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Aus planning new anti-torture law

Australia's government is considering adoption of a United Nations protocol on torture and passage of a law that would ban the interrogation technique of waterboarding, the attorney general said on Friday.

world Updated: Aug 08, 2008 14:00 IST

Australia's government is considering adoption of a United Nations protocol on torture and passage of a law that would ban the interrogation technique of waterboarding, the attorney general said on Friday.

The center-left Labor Party government wants to improve relations with the UN, which it says were damaged when its conservative predecessor sent troops for the 2003 US-led invasion of Iraq without a clear mandate from the world body.

The previous government also refused to ratify the Optional Protocol to the UN Convention Against Torture which a Labor government signed in 1984.

Attorney General Robert McClelland said the government was discussing ratification of the protocol, which would open Australian prisons to UN inspectors, with Australia's states. He said the government was also considering a law that would create a new crime of torture and outlaw practices including waterboarding.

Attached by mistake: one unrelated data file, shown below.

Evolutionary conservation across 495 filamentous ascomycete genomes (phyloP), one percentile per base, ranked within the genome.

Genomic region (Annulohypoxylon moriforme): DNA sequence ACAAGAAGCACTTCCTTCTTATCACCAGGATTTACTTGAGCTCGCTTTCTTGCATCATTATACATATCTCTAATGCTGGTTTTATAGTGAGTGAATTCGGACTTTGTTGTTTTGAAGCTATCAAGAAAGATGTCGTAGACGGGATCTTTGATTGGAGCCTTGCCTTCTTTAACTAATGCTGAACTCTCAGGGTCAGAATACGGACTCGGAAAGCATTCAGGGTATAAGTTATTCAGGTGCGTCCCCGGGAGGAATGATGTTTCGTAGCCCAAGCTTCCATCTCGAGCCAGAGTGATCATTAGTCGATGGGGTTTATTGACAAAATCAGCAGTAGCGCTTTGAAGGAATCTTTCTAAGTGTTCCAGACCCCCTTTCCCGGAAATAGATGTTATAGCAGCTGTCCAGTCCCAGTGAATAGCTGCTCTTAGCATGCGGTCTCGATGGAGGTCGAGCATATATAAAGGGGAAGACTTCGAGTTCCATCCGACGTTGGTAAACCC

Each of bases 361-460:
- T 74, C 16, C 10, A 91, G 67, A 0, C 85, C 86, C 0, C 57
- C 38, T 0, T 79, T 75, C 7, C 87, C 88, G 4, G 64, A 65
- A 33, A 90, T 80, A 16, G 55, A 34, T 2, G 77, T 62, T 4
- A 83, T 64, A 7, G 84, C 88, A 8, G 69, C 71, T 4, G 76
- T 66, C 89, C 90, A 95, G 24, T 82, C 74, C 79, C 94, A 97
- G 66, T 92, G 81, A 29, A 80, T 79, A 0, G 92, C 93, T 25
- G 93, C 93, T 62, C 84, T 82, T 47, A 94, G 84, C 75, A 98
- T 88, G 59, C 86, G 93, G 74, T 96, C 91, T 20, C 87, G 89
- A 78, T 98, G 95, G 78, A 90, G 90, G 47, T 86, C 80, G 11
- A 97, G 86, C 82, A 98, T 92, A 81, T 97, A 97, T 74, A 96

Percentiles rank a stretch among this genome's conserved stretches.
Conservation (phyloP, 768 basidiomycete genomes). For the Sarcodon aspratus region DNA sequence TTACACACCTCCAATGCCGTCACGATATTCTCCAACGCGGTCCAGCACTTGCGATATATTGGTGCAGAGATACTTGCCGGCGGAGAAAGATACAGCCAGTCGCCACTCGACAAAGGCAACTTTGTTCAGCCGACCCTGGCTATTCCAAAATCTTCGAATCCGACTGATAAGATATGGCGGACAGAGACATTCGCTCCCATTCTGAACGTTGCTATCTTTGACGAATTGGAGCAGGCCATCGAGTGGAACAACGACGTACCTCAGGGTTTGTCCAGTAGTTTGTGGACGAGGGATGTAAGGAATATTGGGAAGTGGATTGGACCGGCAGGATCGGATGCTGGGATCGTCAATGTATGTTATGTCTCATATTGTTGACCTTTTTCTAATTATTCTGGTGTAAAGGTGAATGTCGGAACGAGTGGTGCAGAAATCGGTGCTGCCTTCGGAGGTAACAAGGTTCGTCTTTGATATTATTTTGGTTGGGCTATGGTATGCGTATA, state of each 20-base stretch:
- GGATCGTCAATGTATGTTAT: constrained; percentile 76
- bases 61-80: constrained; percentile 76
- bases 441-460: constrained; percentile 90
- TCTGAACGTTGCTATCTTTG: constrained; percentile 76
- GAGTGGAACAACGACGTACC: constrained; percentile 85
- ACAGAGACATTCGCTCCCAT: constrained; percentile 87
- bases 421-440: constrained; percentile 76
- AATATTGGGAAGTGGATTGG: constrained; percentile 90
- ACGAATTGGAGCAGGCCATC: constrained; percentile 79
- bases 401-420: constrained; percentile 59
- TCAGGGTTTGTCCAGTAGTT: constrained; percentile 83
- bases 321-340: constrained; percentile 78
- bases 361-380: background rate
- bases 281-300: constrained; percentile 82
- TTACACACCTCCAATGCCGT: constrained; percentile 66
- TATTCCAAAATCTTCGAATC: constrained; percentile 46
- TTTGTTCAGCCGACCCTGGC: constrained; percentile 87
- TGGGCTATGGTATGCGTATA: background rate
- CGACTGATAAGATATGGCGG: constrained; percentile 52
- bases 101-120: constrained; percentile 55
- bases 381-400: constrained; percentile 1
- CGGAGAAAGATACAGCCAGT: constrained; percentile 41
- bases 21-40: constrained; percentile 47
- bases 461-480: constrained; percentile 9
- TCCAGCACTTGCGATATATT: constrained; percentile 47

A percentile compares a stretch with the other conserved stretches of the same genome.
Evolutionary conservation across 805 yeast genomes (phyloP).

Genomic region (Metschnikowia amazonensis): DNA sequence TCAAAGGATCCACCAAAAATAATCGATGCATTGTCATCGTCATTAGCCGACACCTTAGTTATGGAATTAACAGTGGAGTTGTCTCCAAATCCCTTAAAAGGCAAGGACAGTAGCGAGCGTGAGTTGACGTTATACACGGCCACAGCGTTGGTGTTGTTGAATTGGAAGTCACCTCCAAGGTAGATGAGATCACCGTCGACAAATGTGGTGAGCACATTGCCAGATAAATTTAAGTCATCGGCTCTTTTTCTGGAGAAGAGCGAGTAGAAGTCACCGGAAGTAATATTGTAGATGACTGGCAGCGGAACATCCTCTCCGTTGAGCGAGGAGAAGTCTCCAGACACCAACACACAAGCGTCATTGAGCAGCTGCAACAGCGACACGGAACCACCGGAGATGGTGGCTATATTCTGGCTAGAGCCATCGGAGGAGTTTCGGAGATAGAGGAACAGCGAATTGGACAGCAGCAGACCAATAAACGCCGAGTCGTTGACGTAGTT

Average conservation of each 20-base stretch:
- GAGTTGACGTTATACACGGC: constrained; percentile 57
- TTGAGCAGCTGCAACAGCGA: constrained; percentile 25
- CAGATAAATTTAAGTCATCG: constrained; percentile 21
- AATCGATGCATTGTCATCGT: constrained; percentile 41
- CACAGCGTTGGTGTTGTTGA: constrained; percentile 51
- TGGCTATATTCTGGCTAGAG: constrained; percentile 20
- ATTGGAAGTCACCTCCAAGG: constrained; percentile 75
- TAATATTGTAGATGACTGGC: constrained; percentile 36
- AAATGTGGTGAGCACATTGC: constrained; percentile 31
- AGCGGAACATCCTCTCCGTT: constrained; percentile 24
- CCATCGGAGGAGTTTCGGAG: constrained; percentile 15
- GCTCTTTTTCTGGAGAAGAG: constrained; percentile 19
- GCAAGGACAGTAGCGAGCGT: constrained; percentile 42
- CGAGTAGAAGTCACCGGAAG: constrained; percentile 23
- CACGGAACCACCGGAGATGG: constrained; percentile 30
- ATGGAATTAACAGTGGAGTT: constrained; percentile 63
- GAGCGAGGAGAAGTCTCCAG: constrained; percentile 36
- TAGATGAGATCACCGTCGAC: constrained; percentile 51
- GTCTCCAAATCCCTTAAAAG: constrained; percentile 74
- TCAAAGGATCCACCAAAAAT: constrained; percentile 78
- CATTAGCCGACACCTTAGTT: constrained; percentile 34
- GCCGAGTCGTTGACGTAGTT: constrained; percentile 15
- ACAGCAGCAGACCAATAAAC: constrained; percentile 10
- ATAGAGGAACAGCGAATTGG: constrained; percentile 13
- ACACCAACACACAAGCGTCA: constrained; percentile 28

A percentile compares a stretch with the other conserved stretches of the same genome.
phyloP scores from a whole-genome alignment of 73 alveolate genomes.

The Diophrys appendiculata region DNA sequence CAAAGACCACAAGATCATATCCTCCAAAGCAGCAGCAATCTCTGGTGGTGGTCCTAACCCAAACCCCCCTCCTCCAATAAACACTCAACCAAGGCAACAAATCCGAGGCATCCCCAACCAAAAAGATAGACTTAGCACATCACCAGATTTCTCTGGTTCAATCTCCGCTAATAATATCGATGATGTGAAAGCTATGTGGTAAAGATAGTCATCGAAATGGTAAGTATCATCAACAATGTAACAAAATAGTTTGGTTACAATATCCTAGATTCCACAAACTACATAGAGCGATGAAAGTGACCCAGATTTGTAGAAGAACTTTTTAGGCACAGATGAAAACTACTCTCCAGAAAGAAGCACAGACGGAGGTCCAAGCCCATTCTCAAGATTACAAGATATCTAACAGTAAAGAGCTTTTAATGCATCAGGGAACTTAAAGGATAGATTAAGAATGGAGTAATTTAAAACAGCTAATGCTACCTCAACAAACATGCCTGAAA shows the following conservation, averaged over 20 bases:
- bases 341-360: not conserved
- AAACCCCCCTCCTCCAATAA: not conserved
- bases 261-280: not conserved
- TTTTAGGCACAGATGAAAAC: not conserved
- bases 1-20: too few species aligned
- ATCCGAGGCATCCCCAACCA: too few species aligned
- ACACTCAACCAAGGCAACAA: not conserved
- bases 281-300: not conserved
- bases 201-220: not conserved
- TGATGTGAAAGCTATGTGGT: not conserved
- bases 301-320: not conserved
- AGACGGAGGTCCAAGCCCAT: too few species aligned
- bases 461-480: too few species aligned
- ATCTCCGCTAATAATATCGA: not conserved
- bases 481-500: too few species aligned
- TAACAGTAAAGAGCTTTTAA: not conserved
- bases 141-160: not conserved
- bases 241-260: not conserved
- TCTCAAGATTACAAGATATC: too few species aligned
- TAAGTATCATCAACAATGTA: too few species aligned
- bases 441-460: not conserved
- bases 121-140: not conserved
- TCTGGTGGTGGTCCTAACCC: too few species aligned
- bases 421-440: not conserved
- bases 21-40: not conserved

"Unquestionably, it is torture and we believe it offends the convention and indeed, if legislation is introduced, would offend the legislation," McClelland told Australian Broadcasting Corp. radio.

There is no record of Australian authorities using waterboarding, which is a form of simulated drowning.

However, Australia's most important ally, the United States, has used it in the interrogation of terrorism suspects. CIA Director Michael Hayden banned waterboarding in 2006, but government officials have said it remains a possibility if approved by the US attorney general, the CIA chief and the US president.

Philip Ruddock, the previous Australian government's attorney general, said it did not condone torture but did not believe Australia should ratify the protocol until UN structures are reformed.